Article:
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Hungerford traders criticise street ‘chuggers’






A team wearing orange, high-visibility jackets bearing the Shelter charity logo has been approaching people in Hungerford town centre, trying to persuade them to donate via direct debit.
Management at The Gentleman’s Shop in Charnham Street used the social networking site Facebook to opine: “Very disappointed with West Berkshire Council allowing... professional charity muggers to ply their trade in Hungerford High Street.
“Simply not fair on the dignified members of the Royal British Legion
quietly collecting at the same time for this year's Poppy Appeal - show some respect for those that really need our support West Berks. Town councillors can only offer kind words and condolence as their hands are tied.”
The posting attracted 11 ‘ likes.’
West Berkshire Council spokesman Keith Ulyatt said: “The council does not licence these people. We do licence charities with cash collection boxes or tins, but the law says that, because these people are not collecting cash, they do not need a licence so we have no control over them.”
Lucinda Johnston, of Toys at No. 10 in the High Street, said: “They were standing right outside the shop. Quite a few customers mentioned it and said it nearly put them off - so we don’t know how many decided to cross the road an d keep walking.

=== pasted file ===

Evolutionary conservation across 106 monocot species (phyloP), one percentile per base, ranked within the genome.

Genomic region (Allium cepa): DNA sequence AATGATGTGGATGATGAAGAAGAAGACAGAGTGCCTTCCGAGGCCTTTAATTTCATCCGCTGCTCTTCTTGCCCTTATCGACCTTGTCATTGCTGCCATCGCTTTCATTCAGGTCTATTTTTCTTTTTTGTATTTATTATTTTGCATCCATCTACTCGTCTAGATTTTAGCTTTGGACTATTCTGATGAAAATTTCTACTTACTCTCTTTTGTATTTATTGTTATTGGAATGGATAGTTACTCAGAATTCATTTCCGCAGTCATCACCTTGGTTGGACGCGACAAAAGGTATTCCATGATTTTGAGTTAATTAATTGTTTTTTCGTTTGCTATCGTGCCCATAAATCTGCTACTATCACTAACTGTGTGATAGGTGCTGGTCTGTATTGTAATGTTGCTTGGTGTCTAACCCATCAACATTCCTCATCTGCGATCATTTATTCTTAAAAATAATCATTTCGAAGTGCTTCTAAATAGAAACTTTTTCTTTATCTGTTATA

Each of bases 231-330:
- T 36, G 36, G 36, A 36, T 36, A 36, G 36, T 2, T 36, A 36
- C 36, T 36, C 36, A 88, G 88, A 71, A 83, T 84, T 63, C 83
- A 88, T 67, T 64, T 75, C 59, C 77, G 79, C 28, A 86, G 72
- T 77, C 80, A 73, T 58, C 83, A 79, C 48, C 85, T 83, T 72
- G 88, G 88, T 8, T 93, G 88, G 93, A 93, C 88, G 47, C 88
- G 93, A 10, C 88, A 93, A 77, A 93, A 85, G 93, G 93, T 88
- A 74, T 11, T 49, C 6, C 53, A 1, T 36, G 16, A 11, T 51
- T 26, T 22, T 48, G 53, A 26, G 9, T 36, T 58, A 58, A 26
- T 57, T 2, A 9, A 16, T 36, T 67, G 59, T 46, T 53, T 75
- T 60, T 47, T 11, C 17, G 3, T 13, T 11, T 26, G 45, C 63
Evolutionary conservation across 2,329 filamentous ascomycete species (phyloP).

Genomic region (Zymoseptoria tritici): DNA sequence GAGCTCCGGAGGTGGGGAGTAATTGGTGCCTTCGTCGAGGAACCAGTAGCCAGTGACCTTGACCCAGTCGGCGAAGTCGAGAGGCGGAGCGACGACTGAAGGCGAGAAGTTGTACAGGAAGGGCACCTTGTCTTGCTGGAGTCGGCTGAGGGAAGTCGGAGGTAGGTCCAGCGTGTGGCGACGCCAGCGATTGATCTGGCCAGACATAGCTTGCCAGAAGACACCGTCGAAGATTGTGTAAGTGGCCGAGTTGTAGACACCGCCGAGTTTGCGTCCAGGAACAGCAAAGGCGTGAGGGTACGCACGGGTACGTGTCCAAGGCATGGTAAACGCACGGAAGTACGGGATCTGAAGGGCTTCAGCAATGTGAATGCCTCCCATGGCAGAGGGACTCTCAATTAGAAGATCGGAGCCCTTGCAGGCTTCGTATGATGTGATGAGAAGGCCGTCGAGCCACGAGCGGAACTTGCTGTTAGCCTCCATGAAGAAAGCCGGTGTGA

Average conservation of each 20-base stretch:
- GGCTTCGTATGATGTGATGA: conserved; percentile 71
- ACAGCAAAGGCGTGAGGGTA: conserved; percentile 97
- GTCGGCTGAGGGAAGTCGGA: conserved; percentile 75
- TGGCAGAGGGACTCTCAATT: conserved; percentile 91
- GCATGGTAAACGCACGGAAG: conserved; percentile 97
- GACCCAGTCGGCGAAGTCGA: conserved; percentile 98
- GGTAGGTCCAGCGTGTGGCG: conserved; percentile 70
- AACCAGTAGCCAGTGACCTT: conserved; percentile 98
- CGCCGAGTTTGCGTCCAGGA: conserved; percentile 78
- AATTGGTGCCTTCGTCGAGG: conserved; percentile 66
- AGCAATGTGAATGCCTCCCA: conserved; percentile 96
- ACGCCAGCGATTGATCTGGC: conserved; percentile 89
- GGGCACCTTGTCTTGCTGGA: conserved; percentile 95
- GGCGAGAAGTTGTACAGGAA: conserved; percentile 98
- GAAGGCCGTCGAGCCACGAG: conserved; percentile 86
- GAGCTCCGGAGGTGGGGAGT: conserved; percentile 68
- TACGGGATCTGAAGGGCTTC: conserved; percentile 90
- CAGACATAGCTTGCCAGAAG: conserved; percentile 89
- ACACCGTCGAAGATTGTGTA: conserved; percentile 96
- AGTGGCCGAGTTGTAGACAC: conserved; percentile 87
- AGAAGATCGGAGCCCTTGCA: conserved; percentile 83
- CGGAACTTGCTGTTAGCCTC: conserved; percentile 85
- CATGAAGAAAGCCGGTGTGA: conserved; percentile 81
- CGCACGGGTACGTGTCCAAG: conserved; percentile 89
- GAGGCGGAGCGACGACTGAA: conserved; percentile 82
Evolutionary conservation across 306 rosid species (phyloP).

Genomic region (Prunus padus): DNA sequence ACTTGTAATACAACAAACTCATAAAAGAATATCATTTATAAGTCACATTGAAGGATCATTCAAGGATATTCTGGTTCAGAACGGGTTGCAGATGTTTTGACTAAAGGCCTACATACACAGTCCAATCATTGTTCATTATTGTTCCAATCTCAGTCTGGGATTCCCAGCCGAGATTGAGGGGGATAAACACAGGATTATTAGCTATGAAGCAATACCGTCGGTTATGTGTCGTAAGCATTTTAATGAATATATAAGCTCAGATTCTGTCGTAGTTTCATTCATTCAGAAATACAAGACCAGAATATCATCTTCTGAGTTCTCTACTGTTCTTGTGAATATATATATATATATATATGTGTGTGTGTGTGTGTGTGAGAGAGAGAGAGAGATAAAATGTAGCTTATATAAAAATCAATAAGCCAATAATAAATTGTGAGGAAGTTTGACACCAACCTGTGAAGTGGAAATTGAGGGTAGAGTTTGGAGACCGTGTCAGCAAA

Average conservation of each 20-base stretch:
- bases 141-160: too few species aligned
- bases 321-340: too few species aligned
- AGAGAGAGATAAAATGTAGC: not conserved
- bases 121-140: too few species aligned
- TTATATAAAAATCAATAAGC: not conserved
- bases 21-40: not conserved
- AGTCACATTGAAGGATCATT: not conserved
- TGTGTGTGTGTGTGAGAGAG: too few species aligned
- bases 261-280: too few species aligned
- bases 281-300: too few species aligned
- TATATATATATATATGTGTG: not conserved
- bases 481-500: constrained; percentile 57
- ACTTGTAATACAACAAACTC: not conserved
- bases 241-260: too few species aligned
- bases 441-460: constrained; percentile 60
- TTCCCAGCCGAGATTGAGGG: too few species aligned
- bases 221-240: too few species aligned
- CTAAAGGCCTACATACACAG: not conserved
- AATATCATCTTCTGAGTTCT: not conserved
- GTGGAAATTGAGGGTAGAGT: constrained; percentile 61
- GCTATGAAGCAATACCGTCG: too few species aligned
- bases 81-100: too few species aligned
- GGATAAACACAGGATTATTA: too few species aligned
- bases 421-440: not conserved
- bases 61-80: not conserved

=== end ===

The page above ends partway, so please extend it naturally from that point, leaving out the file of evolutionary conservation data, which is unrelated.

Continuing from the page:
“They were being a nuisance by going up to people who were looking in windows and following them when they walked off to get away. It went on from 9am until 4pm. It’s bad for business.”
Chairman of Hungerford Chamber of Commerce, Nigel Perrin, said: “From a personal perspective I think they should have had more consideration in their timing because the Royal British Legion was conducting its Poppy Appeal, which is dear to everyone’s heart.
“If it was just once or twice it might not be such an issue, but the fear is that others will come. If anyone has any complaints about this I would urge them to drop us a line, or to drop into the town council offices.”
The activities of paid street fundraisers have caused huge controversy in recent years since brigades of young people began to be employed to persuade passers by to sign up to direct debit payments, usually of at least £5 per month.



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